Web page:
These medical symptoms of a hiatal hernia occur because of the reflux of the abdominal content inside the esophagus. In addition, hiatal hernia has parsyntoms that are multifactorial, like esophagitis and peptic ulcer. In worse cases chest infection appears in the hernia.

Type of hiatal hernias

  • Sliding hiatal hernia, where the hernia occurs in the area above the diaphragm
    Sliding hernia is a very common type of hiatal hernia. It´s not dangerous, but it may cause reflux esophagitis, which was noticed in any people that suffer from hiatal hernia. Some of them were also suffering Barrett's esophagus due to the hernia. Barrett's esophagus may present dysphagia or reflux symptoms.
  • Paraesophageal hiatal hernia, where the hernia occurs in the area below the diaphragm
    Paraesophageal hernia may present several medical symptoms of hiatal hernia such as incarcerations or more acute epigastric pain, because of strangulation. This type of hernia is not very common but it is dangerous, life threatening probably. Occasionally complications like stomach strangulation appear but in most cases this does not happen.

Diagnosing hiatal hernia

When doctors suspect the presence of hiatal hernia in patients, they usually perform additional tests in order to confirm the clinical diagnose. Hiatal hernia can be revealed by X-ray scans, MRI (magnetic resonance imaging) and computerized tomography. Nowadays, the disorder can be quickly diagnosed with the means of a laparoscope.

Treatment of hiatal hernia

Unlike other types of hernia (e.g. infant umbilical hernia, epigastric hernia, etc.), this disorder rarely needs surgery correction for pulling the stomach and fix the hiatal hernia. In fact, in many cases hiatal hernia doesn't require any medical treatment at all.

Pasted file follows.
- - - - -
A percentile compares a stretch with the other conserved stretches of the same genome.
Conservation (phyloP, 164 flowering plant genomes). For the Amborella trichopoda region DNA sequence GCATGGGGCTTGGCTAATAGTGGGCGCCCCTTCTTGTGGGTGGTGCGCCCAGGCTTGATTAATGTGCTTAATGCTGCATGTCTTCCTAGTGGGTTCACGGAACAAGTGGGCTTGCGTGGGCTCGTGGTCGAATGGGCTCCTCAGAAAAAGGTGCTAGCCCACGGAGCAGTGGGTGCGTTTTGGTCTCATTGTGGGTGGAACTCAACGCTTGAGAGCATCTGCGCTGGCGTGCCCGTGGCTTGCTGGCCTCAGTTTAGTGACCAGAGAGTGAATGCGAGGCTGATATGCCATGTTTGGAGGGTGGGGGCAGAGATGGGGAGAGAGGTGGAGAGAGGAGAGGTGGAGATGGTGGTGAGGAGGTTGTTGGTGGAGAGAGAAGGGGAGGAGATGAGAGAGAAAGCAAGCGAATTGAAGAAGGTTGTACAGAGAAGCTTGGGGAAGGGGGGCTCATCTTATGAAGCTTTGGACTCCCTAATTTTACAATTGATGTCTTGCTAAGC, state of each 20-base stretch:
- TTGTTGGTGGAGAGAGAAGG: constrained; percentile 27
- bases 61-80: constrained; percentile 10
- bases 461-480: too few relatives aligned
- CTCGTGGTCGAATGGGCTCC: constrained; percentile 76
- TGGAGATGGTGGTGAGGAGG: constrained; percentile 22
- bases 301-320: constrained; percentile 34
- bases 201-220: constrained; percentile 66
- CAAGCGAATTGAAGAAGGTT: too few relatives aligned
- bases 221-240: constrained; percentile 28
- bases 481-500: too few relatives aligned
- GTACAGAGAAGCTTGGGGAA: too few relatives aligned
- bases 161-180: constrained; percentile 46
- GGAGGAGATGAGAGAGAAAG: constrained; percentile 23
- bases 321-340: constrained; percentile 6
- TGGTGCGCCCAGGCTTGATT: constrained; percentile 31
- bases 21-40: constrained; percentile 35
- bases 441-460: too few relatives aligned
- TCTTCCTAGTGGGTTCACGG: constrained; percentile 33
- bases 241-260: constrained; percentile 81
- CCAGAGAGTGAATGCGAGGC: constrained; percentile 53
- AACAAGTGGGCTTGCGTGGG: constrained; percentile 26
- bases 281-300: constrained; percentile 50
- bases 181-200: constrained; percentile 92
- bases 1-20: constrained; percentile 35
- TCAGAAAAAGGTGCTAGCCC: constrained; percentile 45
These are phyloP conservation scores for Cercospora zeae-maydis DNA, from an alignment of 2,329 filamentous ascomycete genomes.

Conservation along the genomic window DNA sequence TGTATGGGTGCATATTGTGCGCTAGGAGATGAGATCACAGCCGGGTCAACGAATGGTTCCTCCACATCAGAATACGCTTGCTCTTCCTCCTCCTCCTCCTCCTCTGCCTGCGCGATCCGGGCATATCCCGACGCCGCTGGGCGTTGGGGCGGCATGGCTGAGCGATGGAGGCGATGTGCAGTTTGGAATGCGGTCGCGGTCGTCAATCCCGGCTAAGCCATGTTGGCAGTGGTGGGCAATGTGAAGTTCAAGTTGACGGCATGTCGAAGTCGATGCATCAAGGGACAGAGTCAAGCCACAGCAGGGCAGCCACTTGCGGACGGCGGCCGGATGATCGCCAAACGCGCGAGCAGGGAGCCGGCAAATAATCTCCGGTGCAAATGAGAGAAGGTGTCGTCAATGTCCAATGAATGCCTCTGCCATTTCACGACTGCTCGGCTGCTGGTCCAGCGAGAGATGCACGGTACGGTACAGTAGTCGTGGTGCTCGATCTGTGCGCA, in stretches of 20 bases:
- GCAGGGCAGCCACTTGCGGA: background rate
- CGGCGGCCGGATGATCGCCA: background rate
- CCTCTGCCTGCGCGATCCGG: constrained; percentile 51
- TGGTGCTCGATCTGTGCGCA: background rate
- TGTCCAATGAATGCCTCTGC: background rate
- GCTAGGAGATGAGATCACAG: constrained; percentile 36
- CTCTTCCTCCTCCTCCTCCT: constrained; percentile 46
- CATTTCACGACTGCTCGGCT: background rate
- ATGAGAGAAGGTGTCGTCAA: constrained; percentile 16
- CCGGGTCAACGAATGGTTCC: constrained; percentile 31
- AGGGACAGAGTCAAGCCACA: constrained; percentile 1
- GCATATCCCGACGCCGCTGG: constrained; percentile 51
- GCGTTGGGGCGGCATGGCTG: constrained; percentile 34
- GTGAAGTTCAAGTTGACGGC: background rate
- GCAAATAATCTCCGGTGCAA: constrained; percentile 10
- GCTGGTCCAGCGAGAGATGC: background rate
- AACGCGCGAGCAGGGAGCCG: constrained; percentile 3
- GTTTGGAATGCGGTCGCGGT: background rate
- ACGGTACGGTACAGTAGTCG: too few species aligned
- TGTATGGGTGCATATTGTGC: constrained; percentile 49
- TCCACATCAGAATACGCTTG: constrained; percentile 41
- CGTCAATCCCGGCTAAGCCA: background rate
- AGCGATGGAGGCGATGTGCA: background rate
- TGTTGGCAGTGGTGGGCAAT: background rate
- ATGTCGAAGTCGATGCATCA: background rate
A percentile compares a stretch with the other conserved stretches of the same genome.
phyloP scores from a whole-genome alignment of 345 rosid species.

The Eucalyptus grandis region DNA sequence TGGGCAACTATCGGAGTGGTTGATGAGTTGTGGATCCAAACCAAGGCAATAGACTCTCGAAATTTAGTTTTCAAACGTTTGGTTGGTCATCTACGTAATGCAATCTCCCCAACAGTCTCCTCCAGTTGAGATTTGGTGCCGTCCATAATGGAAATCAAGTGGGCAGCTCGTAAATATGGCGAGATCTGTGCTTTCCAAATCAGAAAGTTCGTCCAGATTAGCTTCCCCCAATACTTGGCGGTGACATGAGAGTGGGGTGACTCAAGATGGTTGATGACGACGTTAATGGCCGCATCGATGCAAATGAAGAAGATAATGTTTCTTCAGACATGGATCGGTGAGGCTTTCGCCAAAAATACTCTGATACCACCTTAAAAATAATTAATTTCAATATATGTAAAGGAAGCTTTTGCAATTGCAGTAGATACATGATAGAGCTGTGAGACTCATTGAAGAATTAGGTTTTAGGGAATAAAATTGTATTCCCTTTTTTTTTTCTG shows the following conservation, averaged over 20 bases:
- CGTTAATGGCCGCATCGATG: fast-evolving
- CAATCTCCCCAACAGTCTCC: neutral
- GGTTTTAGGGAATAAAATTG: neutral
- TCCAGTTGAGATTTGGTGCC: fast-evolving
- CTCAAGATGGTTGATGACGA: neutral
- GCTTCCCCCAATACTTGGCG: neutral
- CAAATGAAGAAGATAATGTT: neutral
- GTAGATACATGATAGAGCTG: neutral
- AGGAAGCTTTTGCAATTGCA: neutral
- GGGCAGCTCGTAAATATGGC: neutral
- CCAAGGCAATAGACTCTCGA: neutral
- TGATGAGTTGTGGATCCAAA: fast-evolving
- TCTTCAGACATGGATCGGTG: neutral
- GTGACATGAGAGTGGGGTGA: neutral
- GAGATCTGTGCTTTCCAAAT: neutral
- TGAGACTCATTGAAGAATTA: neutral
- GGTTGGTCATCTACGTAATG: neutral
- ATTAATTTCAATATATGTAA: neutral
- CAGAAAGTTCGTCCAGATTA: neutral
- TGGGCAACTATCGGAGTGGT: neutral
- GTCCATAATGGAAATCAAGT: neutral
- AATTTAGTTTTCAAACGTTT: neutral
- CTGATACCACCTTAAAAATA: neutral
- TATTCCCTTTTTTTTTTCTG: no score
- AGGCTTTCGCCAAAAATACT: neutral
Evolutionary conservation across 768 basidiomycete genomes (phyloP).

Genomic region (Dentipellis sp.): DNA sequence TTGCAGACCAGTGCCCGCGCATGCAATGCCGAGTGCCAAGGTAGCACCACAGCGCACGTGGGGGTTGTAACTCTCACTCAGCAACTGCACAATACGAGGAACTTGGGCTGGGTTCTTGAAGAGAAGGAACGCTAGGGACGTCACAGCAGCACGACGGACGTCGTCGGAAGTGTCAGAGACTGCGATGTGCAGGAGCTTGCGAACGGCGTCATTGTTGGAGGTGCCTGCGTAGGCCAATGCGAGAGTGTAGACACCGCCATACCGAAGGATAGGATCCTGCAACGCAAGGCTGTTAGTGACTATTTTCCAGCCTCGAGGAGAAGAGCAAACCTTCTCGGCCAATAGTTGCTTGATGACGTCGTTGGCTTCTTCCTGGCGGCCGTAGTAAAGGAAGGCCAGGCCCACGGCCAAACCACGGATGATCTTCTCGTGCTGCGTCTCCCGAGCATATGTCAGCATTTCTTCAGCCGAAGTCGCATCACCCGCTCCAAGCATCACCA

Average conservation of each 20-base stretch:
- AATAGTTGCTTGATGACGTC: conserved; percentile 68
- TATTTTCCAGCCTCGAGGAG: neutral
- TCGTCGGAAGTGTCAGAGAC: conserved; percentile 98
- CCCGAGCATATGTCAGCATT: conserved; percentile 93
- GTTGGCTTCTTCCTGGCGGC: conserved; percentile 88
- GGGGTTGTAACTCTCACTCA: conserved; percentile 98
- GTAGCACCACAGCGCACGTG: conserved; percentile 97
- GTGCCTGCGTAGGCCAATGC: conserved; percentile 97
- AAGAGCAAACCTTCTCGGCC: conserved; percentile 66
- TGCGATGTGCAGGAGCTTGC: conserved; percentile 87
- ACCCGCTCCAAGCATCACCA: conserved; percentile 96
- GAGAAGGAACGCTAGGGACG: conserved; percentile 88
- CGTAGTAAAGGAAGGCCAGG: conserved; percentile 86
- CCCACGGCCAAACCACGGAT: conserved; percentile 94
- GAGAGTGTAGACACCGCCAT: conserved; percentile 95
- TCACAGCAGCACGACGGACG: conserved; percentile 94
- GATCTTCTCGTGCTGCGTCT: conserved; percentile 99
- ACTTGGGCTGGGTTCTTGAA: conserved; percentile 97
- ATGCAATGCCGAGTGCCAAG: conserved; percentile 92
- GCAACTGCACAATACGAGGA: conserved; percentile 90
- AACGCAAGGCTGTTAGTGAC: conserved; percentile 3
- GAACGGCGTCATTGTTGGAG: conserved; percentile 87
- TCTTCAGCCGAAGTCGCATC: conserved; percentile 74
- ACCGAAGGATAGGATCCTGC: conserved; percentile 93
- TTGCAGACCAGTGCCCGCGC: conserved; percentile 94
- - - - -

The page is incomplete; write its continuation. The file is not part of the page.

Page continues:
Surgery for less severe or uncomplicated hiatal hernia is not needed since it can be effectively treated by making lifestyle improvements. Following a recommended diet for hiatal hernia patient and a healthy eating schedule have showed to be very effective ways of correcting hiatal hernia. Also, patients of hiatal hernia are advised to avoid weight lifting and straining in order to prevent complications. Some doctors may suggest the patients to try to lose some weight and not to wear tight clothes too. When patients diagnosed with hiatal hernia complain about unpleasant sensation of various medical symptoms of the hiatal hernia such as heartburn, doctors usually prescribe antacids or other appropriate medications.

Correction treatment to pull the stomach or fix hiatal hernia through surgery is only needed for patients with more severe, complicated types of hiatal hernia. Recovery after hernia surgery: the surgical intervention is safe and quick, allowing patients to recover totally within a few days after the surgery.

Although hiatal hernia is very common, it is one of the least threatening types of hernia and in many cases the disorder disappears on itself. However, if the medical symptoms caused by hiatal hernia are persisting or very intense, it is best to inform your doctor about this.